Why AMD Earnings Weren't Bad, Just Not Good Enough

Advanced Micro Devices Inc. (NYSE: AMD) reported fourth-quarter and full-year 2018 earnings after markets closed Tuesday. For the quarter, the chipmaker posted earnings per share (EPS) of $0.08 on revenues of $1.42 billion. In the same period a year ago, the company reported EPS of $0.08 on revenues of $1.48 billion. Fourth-quarter results compare to the consensus estimate for EPS of $0.08 per share on $1.45 billion in revenues.

For the full year, AMD reported adjusted EPS of $0.46 per share on revenues of $6.48 billion compared with 2017 EPS of $0.17 on revenues of $5.25 billion. Analysts were looking for EPS of $0.46 per share and revenues of $6.5 billion.

Investors are probably breathing a small sigh of relief over these numbers after Monday’s warning from Nvidia. Earnings came in at expectations but revenues were low, and that sent shivers up and down the spines of investors.

The weakness came in the forecast. AMD expects revenue to be lower, year-over-year, in the first quarter of fiscal year 2019. Revenue is forecast in a range of $750 million to $1.75 billion, down 12% sequentially and 24% year over year at the midpoint. For the full year, AMD expects revenue growth in the high single digits and non-GAAP gross margin of more than 41%. That’s the good news–gross margin was 39% in 2018 and 34% in 2017.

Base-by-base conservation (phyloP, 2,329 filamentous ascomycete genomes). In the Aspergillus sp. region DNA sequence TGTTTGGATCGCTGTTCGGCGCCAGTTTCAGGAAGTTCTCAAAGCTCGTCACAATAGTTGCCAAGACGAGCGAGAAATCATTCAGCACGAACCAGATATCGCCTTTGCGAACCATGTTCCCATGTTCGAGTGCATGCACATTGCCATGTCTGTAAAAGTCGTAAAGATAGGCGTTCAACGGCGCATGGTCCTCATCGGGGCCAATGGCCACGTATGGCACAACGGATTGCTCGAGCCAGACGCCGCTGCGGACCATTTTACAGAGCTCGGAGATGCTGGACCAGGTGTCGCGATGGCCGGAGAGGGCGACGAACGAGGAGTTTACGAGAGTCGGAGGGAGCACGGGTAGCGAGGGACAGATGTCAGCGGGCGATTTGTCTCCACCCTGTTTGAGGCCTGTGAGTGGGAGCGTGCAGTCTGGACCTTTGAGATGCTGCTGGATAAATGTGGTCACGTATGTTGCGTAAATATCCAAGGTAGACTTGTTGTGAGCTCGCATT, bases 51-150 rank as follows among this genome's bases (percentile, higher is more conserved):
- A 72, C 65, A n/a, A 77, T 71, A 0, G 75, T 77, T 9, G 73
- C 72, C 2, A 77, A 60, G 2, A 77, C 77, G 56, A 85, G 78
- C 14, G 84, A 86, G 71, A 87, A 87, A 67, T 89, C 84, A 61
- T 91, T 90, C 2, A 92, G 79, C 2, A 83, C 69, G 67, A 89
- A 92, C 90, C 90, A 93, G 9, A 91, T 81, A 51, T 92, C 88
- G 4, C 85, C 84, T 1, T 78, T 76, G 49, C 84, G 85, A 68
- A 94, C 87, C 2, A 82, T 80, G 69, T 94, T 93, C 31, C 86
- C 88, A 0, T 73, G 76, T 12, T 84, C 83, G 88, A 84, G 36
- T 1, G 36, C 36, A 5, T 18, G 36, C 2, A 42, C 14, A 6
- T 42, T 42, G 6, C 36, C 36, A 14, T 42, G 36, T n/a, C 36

Analysts had forecast first-quarter earnings at $0.08 per share and revenues at $1.48 billion. For the full year, revenues were seen at $6.9 billion (about 6.5% higher than 2018 revenues) and EPS was forecast at $0.62.

Operating income totaled $451 million last year, well ahead of $127 million in 2017. On a non-GAAP basis, operating income rose to $633 million from $224 million a year ago which the company attributed to higher revenue and gross margin expansion partially offset by higher operating expenses.

The company’s CEO, Dr. Lisa Su, said:

Despite near-term graphics headwinds, 2019 is shaping up to be another exciting year driven by the launch of our broadest and most competitive product portfolio ever with our next-generation 7nm Ryzen, Radeon, and EPYC products.

To escape the drag on semiconductor stocks caused by Nvidia, AMD needed to hammer estimates and that, predictably, didn’t happen.

AMD’s shares closed at $19.25 Tuesday, down about 4.6% for the day, and dropped another 4.6% in the after-hours trading today, to trade at $20.52. The stock’s 52-week range is $9.04 to $134.14. The consensus price target for the shares was $23.66 before the report.

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